Prof. Morna D. Hooker

‘How do you see the Holy Spirit of God?’

That question forms the opening line of a poem written by Stevie Smith.

She continued:

‘How do you see the Holy Spirit of God?

I see him as the holy spirit of good. But I do not think we should talk about spirits.  I think we should call good, good.

But it is a beautiful idea, is it not?

And productive of good? . . . Yes, it is a beautiful idea, one of the most Beautiful ideas Christianity has ever had,

. . .  A beautiful fairy story.’

I first came across that poem when it was printed, about 50 years ago, in the pages of the Guardian.  Why it was there I cannot now remember, and these days I cannot imagine any newspaper publishing it.  Stevie Smith may have been puzzled by the idea of God’s Holy Spirit, but the readers of the Guardian today might well look blank at the very notion of the Holy Spirit – or, even worse, the Holy Ghost. 

            Today, on Whitsunday, we heard one version of the story to which Stevie Smith was alluding, and which she described as ‘a beautiful fairy story’.  A fairy story is indeed nothing more than a ‘beautiful idea’, having no basis in history, for as we all know, they take place ‘once upon a time’.   So what of Luke’s account of the disciples experiencing the coming of the Holy Spirit?   Was it, as Stevie Smith said, a ‘fairy story’?  Or is it an account of something that was really experienced by Jesus’ first followers on the first Whitsunday?  And if so, what was it all about?

            Well, according to Luke, ‘there came from the sky what sounded like a strong, driving wind, a noise which filled the whole house where they were sitting’.  What was significant about this wind?  To answer that question, we need to go back to the Greek word for ‘spirit’ – pneuma – or even further back, to the Hebrew word ruah.  Both words are ambiguous; they can mean not only ‘spirit’, but ‘wind’, and ‘breath’.  Think back to the opening words of Genesis; in the beginning, we are told, ‘the earth was a vast waste’.  In the translation we use here in chapel, we then read that ‘the Spirit of God hovered over the surface of the water’.  Another translation speaks of ‘a wind from God’ sweeping ‘over the face of the waters’.   There’s a parallel idea, though the vocabulary is different, in the next chapter, where we hear how God made a man out of dust, and breathed life into his nostrils. You may be inclined to dismiss these accounts as more ‘fairy stories’, but think what they’re trying to tell us.  The Spirit of God is seen in the creative force which formed the universe, and in the breath of life which distinguish men and women from the molecules from which they are formed.  And this Spirit, declares Luke, suddenly came on the disciples in a new way, and more or less bowled them over.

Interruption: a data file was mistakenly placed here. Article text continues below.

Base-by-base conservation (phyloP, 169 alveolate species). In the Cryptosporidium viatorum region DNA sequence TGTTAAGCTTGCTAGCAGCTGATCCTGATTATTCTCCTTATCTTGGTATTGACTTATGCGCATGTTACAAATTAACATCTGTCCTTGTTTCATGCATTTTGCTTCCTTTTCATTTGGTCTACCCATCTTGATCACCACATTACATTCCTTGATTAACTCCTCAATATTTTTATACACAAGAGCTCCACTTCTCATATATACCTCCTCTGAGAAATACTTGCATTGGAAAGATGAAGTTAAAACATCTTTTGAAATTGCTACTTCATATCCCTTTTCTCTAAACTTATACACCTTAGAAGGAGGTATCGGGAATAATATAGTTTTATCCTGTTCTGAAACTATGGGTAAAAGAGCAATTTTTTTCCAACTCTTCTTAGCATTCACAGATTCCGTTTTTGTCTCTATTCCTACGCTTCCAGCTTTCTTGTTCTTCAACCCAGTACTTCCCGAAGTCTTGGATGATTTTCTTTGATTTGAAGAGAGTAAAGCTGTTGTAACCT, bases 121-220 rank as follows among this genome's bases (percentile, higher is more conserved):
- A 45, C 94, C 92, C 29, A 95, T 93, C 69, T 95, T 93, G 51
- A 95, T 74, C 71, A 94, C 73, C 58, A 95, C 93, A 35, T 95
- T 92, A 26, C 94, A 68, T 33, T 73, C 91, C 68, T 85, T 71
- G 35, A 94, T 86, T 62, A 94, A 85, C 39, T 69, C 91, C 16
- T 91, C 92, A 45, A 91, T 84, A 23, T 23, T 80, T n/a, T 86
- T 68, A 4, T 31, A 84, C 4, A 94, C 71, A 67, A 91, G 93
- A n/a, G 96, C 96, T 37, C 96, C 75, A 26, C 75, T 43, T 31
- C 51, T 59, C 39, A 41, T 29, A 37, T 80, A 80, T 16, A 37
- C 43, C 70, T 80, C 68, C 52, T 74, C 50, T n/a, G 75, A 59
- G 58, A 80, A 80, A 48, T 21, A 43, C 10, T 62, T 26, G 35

Pneuma means spirit, wind, breath, but it signifies power.  Think of pneumatic drills.  ‘The sound filled the house’ said Luke, and no wonder!  We’re talking about a creative force – and a force that can be as destructive as it is creative – a force that will certainly have knocked them for six.  We’re talking about the power of God himself.

You have, I hope, a copy before you of a picture of a stained glass window in Ely Cathedral, a window which is meant to portray what happened on the first Whitsunday.  It is, you will agree, a glorious splash of colour – but that is about all that can be said for it, for it gets every detail of Luke’s story wrong.  Where are the signs of the strong wind that rushed through the house?  Surely the disciples’ hair should be all awry?  But no, they all look as if they have just emerged from the hairdresser’s, with not a single hair astray.

            Well, maybe it’s difficult to portray a violent wind, unless you have some trees bent over in the background, but fire should surely have been easier.  ‘Flames like tongues of fire . . . rested on each one’, says Luke.  If you look carefully at the picture you will indeed see tiny blobs on each head, though I can’t really decide whether they look like the tiny flames you get from birthday cake candles or giant raindrops.  Luke, I think, intends us to think of a dramatic experience – a fire that rages without consuming, but which transforms the disciples.  I certainly don’t get the impression from the picture that the flames filled the room – or, indeed, had any effect whatever, for these are almost invisible. 

            Why should the disciples experience God’s Spirit as a fire?  Think of another significant story in the Old Testament – the story of Moses’ encounter with God at the burning bush.  Moses, feeding his sheep in the wilderness, saw a fire blazing in the bush – but the bush remained intact.  Like the wind, the fire was a symbol of the presence – and the power – of God.  Wind and fire are both forces of nature which, untamed, can destroy; but both can be used creatively and constructively.  No wonder that the disciples, aware of the presence of God in a new way, should feel it like the presence of fire.